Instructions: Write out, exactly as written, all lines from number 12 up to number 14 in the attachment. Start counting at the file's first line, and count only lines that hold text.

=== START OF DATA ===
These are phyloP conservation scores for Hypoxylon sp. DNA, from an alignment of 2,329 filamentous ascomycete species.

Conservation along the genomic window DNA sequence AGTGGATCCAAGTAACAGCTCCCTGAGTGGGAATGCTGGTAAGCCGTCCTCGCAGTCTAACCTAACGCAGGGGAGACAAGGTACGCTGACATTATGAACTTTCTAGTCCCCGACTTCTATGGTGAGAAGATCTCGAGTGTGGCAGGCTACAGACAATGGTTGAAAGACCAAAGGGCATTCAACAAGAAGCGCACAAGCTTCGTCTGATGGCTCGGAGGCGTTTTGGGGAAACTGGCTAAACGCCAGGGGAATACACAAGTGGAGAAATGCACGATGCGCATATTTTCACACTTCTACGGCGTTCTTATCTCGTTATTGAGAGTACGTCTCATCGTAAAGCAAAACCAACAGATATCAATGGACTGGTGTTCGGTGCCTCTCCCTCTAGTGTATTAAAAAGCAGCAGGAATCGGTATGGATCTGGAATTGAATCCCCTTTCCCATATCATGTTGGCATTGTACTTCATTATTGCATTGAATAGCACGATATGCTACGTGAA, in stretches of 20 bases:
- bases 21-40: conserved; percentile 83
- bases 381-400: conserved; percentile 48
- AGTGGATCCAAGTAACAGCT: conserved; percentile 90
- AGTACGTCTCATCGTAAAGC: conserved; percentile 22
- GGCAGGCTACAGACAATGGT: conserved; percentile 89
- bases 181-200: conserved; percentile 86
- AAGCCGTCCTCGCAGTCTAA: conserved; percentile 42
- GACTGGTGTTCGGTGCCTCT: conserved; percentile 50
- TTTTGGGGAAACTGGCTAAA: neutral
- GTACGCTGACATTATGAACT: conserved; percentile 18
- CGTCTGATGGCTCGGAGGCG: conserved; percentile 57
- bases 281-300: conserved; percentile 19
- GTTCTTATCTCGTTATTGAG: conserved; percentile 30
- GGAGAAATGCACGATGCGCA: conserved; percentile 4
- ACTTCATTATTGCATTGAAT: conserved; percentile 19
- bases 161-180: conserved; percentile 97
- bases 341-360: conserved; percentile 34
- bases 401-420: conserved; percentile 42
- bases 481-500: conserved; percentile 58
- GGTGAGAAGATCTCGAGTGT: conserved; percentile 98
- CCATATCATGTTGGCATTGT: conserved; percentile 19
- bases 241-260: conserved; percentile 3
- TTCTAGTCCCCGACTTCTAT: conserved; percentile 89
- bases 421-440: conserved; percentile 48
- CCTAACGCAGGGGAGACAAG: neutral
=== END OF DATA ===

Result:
- GTACGCTGACATTATGAACT: conserved; percentile 18
- CGTCTGATGGCTCGGAGGCG: conserved; percentile 57
- bases 281-300: conserved; percentile 19